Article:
Concerning the olive oil industry, it should always be considered that complicated
methods without following profitable use of the final product are not useful.
For the treatment of waste from the two-phase decanter (alpeorujo) the following
methods are used:
• Drying/ Evaporation
• Thermal treatment
• Biological treatment
    - Aerobic treatment (composting)
    - Anaerobic treatment
• Treatment by fungi
Reutilization, for example on agricultural land, or disposal, for example at landfill sites,
may follow. The following recycling methods can be used for liquid as well as solid
waste from olive oil production:
• Fertilizer production
• Livestock Feeding
For liquid waste of the olive oil production the following methods are used:
• Aerobic treatment
    - Bioremediation (Balis)
• Lagooning
• Anaerobic treatment
• Filtration
• Ultrafiltration
• Membrane filtration
• Wet oxidation
• Precipitation/Flocculation
• Adsorption
• Evaporation
• Electrolysis
These methods should not be regarded separately, they can be used in combination with
each other.

Evaluation
Treatment Methods for Solid Waste
Since olive mills are operated in campaigns, i.e. about three months per year, a method
has to be chosen which can also be used for other types of waste, or which has a short
starting-up time after a certain shutdown period.

In final comparison of the individual methods for solid waste treatment the advantages
of composting become clear: The process takes place without serious emissions into air,
water or soil and is therefore in conformity with the key objectives of European
environmental policy. Since operational and personal costs are rather low, this process
might also be accepted by plant operators.
    Actas / Proceedings - Workshop Improlive-2000 - Anexo A1/Annex A1                  33




However, the costs of a composting plant strongly depend on the sales potential for the
final product in the individual countries. In Greece, for example, higher receipts from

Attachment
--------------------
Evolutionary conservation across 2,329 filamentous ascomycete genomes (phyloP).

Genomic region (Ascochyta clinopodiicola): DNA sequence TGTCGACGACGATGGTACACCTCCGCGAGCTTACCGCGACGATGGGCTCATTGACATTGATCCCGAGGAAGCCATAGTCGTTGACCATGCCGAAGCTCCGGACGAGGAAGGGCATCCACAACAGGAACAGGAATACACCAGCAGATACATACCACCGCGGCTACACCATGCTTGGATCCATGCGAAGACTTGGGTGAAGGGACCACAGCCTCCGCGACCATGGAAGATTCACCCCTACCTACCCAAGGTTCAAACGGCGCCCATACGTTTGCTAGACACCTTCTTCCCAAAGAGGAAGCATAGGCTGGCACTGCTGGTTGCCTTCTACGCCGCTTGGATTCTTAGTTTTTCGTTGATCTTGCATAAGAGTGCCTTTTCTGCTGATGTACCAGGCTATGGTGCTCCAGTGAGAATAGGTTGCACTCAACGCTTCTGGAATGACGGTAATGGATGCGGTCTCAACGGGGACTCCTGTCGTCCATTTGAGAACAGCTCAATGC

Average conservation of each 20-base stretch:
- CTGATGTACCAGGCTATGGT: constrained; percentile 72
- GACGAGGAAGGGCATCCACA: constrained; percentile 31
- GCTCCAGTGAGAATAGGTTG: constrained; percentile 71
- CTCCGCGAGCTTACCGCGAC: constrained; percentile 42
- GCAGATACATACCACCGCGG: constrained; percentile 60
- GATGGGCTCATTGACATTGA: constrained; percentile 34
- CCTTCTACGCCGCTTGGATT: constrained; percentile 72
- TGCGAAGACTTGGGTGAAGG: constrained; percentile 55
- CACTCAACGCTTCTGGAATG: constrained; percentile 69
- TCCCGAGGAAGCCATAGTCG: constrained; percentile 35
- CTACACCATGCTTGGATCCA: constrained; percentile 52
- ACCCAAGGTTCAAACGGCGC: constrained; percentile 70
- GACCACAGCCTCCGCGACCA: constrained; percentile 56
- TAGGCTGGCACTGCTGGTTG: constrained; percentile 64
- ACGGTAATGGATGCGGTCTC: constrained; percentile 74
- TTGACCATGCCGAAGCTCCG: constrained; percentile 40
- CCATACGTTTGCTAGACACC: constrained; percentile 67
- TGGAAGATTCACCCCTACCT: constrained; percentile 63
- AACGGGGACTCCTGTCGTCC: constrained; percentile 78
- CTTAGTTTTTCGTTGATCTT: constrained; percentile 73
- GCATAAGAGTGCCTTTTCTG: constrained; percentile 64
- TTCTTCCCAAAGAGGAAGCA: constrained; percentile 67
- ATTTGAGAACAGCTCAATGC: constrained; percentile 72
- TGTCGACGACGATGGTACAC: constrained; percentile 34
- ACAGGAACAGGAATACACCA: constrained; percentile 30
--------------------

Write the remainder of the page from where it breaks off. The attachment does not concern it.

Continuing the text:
compost selling are possible than in Spain. As a result the total costs of a plant also
change. The composting method according to BALIS combines all criteria mentioned
above. The starting-up time of the process is only two weeks, it runs in a cycle which
means that only in the beginning additional structuring material is required and the
compost itself is used later as structuring material. The final product is of high quality
and well suited to be used as fertilizer in agriculture.
Anaerobic treatment as only method is not suited for solid waste because of its low
water content; problems with mixing and clogging may arise during treatment.
Moreover, anaerobic treatment requires further treatment measures which leads to
additional costs. Another problem is the long starting-up time of the process after a
longer shutdown period. These problems were also the reason for the breakdown of
anaerobic plants in Greece. In the meantime these plants have been shut down. An
economically reasonable solution would be joint treatment in existing fermentation
plants. For this purpose, however, the local situation has to be suited, i.e. the
fermentation plant should have free capacities and be situated near the olive oil
production to avoid high transportation costs and beginning digestion of the solid waste.
Advantages of anaerobic treatment are high efficiency concerning the degradation of
organics and production of biogas which can be used as energy source.
In combustion the solid waste is used as fuel with high calorific value. However,
combustion is one of the most expensive methods. Moreover, the waste air has to be
treated, leading to additional costs.
Drying of alpeorujo should always precede composting or combustion. For combustion
this is even indispensable.

Treatment Methods for Liquid Waste
Comparing finally the individual methods for alpechin treatment, the advantages of an
anaerobic-aerobic treatment plant predominate: The process takes place without serious
emissions into air, water and soil and thus is in conformity with the key objectives of
European environmental policy. To a far-reaching extent this applies also to the other
methods presented, but these are often linked with high costs.
Besides problems with process control often arise which result from lacking plant
reliability. Such plants are not able to resist the load of the heavily polluted alpechin
(e.g. membrane processes).
Anaerobic processes are especially suited for the treatment of high-loaded waste waters
with a COD of 5 000 up to 40 000 ppm from the food and chemical industry. Moreover,
the temperature conditions in Spain as well as in the other olive oil producing countries
are optimal for anaerobic processes.
By combined use of both methods the disadvantages resulting from separate application
are nearly compensated. The first treatment step brings the advantages of the anaerobic
process concerning degradation efficiency, energy self-sufficiency and minimal excess
sludge production. The disadvantages of aerobic treatment are nearly compensated by
this preliminary stage. The high quantity of excess sludge which normally results is
34


strongly reduced. At the same time the aeration energy, necessary for the process, is
also considerably minimised.
To avoid the disadvantages of the long start-up period of anaerobic treatment, joint
treatment of other organic solid or liquid waste is imaginable so that all-year operation
would be possible. The biogas produced may be used for own energy supply, it may
also be sold or fed into external networks.